BGR Bundesanstalt für Geowissenschaften und Rohstoffe

Natural gas

The Arctic Princess in the port of Melkøya/NorwayThe Arctic Princess in the port of Melkøya/Norway Source: Statoil ASA

With a share of 24 % of global primary energy consumption in 2012, gas remains the third most important fuel behind oil and hard coal.

 Unlike oil, the availability of gas for energy generation in the next decades will not be limited by the reserves situation, even in the face of growing demand. Moreover, the successes achieved in the development of non-conventional gas deposits – primarily in the United States –  improves the global supply situation.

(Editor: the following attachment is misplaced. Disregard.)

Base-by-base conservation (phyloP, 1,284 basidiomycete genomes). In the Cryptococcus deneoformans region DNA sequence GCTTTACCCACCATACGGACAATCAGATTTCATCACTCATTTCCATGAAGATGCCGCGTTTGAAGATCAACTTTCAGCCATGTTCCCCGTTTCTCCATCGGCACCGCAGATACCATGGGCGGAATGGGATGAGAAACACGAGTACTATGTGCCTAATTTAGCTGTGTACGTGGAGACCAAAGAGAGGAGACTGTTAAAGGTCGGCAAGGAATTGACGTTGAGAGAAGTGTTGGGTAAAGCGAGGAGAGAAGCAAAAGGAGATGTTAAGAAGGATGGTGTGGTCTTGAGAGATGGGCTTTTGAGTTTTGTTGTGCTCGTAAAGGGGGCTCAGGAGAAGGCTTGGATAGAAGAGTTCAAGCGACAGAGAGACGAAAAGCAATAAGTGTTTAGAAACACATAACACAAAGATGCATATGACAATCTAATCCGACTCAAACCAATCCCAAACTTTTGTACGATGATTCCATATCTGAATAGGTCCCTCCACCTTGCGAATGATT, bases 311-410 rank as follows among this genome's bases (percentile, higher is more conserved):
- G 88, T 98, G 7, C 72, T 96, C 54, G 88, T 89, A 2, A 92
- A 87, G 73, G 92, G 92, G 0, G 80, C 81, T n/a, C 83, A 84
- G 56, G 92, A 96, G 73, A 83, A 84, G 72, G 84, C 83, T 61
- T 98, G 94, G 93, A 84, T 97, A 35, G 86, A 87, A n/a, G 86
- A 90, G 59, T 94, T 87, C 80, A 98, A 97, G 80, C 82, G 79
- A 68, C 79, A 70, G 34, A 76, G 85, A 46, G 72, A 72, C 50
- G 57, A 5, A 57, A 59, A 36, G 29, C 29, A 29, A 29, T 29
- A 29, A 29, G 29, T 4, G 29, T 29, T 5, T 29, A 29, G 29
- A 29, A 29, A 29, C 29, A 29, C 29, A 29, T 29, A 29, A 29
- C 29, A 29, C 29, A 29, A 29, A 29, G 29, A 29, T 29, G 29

After enjoying high growth rates for many years, the LNG market declined again in 2012. This was largely attributable to the slow expansion of LNG capacities, and the inability to utilise the capacities of the existing facilities. The latter declined because of growing domestic demand, lower production volumes, and outages because of technical problems. This ultimately led to a shortage in supply and a significant rise in the price of LNG. With its integrated and growing supply network, Europe is connected to a large proportion of the global gas reserves via pipelines and LNG terminals. The European gas market therefore enjoys a relatively comfortable position.

BGR gathers and evaluates comprehensive information on the global distribution and availability of gas.

BGR explores the regional oil potential in sedimentary basins, as well as at continental margins, and develops new exploration methods or improves existing ones.


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